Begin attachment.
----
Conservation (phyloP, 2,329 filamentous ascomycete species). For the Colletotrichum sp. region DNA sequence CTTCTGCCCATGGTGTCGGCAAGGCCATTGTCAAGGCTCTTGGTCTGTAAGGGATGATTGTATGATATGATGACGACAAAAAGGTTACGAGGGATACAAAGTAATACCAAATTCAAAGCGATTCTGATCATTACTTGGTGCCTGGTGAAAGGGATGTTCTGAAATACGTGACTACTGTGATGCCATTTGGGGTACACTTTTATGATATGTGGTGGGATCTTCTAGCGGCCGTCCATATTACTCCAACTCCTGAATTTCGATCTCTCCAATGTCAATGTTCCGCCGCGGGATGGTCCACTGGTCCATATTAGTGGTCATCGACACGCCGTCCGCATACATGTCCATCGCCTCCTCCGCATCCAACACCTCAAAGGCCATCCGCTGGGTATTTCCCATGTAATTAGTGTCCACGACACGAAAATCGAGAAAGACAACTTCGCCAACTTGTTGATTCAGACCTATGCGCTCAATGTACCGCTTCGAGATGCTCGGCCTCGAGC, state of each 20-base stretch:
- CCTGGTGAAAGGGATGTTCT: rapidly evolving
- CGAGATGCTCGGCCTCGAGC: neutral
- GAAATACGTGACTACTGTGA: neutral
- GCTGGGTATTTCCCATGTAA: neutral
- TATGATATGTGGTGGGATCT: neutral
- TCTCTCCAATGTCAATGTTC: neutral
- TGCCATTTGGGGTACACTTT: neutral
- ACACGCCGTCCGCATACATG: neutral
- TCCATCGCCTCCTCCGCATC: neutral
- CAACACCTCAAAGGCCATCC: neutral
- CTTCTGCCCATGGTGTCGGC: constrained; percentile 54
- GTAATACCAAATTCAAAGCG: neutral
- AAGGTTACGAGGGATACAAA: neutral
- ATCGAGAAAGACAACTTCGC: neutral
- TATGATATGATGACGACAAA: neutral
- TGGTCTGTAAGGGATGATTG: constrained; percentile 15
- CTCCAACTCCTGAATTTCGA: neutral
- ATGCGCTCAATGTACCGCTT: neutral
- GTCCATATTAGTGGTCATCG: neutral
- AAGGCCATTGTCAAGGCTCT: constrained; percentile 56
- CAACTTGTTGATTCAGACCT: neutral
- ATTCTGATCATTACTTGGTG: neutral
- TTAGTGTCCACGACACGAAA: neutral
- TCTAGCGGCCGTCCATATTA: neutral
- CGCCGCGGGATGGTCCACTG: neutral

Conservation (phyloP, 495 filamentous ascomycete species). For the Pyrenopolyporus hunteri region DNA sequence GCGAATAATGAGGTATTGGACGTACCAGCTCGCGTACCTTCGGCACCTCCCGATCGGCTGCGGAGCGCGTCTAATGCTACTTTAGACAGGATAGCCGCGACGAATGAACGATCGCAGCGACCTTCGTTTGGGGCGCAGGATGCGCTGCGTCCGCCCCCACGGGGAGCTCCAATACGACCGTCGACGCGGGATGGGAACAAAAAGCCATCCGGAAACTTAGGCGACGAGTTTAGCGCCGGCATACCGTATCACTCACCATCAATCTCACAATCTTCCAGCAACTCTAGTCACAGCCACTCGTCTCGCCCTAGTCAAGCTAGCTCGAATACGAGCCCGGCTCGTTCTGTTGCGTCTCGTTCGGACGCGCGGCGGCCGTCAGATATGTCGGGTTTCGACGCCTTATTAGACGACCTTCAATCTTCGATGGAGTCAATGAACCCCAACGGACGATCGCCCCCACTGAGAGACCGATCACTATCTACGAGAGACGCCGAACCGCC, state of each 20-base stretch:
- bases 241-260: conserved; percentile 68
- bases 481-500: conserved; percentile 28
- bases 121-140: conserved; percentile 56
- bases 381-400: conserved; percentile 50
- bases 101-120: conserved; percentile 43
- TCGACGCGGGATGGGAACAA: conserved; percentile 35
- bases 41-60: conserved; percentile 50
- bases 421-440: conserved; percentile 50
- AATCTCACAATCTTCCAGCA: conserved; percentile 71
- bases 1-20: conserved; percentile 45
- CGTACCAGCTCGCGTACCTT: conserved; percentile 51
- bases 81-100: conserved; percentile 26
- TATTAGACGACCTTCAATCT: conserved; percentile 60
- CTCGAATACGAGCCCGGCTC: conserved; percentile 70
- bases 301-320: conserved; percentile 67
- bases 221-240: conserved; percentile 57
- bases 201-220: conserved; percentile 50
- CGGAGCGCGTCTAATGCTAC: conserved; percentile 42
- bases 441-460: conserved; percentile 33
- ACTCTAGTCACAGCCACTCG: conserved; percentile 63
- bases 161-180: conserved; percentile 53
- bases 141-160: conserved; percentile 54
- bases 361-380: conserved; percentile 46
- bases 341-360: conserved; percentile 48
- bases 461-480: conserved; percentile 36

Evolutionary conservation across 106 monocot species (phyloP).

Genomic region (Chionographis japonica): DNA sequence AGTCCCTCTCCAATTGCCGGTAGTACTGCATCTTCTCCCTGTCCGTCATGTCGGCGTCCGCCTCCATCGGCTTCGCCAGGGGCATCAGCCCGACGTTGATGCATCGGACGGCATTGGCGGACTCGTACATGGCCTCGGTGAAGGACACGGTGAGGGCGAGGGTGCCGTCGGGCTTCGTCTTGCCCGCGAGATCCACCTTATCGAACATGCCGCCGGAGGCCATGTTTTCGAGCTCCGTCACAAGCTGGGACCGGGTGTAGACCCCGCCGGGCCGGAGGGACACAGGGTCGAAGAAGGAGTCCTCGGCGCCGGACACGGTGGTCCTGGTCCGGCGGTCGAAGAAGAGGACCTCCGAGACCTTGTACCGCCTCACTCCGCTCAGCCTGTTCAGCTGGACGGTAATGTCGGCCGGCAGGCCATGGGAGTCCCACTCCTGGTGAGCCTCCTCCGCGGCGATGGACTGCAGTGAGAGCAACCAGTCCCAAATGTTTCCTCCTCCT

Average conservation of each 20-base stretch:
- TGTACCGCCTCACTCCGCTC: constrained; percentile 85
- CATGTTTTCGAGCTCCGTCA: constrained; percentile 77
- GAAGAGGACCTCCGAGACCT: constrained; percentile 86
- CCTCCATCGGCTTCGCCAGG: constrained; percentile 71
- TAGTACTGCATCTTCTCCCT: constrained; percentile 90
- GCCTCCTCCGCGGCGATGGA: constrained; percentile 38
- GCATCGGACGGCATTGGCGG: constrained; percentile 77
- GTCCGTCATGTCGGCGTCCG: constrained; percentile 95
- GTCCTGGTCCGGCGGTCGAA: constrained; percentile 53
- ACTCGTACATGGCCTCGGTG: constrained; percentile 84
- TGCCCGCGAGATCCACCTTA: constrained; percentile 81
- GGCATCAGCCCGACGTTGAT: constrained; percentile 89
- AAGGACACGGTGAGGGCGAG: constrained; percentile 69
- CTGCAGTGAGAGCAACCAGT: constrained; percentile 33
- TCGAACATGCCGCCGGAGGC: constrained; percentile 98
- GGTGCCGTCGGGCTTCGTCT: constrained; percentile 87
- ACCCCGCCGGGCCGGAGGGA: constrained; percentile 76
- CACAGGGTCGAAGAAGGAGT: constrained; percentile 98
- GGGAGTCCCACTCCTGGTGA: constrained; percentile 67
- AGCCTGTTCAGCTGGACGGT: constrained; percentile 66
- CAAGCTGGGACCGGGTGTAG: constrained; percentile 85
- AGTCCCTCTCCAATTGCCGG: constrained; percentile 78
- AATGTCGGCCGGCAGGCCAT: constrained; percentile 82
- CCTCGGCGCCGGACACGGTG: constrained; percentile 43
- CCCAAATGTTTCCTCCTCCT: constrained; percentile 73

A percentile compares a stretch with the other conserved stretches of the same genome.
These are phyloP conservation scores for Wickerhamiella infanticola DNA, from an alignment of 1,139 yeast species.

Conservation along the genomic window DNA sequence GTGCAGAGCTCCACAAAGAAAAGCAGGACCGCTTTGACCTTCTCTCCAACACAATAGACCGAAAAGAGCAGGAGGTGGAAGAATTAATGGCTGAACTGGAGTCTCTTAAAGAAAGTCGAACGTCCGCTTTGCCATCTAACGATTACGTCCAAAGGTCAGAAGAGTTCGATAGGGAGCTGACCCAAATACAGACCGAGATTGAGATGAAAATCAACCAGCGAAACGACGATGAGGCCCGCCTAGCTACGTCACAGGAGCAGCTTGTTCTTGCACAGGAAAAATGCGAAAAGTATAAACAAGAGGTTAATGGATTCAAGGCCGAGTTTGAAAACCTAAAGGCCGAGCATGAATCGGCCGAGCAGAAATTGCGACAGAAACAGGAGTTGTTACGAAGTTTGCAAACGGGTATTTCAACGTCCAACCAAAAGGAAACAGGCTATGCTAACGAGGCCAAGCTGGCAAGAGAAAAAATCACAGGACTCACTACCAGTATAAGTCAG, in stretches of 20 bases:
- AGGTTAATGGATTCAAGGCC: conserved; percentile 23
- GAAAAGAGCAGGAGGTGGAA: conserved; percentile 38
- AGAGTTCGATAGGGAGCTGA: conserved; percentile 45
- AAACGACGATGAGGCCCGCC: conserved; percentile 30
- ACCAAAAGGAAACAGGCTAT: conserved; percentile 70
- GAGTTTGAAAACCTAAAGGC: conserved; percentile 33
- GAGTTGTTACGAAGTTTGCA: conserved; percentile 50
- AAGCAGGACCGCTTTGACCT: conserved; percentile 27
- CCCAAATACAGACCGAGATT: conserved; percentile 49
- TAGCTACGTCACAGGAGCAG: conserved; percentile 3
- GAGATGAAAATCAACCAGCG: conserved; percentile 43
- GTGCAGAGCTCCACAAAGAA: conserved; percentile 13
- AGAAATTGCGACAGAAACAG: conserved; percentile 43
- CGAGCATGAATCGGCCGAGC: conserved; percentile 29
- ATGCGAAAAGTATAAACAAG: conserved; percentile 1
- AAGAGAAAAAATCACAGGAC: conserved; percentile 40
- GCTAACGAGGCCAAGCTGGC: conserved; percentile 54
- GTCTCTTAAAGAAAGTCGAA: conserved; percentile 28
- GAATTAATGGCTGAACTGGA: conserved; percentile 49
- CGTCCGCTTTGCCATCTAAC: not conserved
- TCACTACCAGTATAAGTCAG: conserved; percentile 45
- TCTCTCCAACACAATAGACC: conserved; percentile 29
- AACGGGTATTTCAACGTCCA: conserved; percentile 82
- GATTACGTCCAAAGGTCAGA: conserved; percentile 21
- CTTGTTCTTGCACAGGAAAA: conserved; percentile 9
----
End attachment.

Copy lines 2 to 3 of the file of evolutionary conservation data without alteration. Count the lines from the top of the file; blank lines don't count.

- CCTGGTGAAAGGGATGTTCT: rapidly evolving
- CGAGATGCTCGGCCTCGAGC: neutral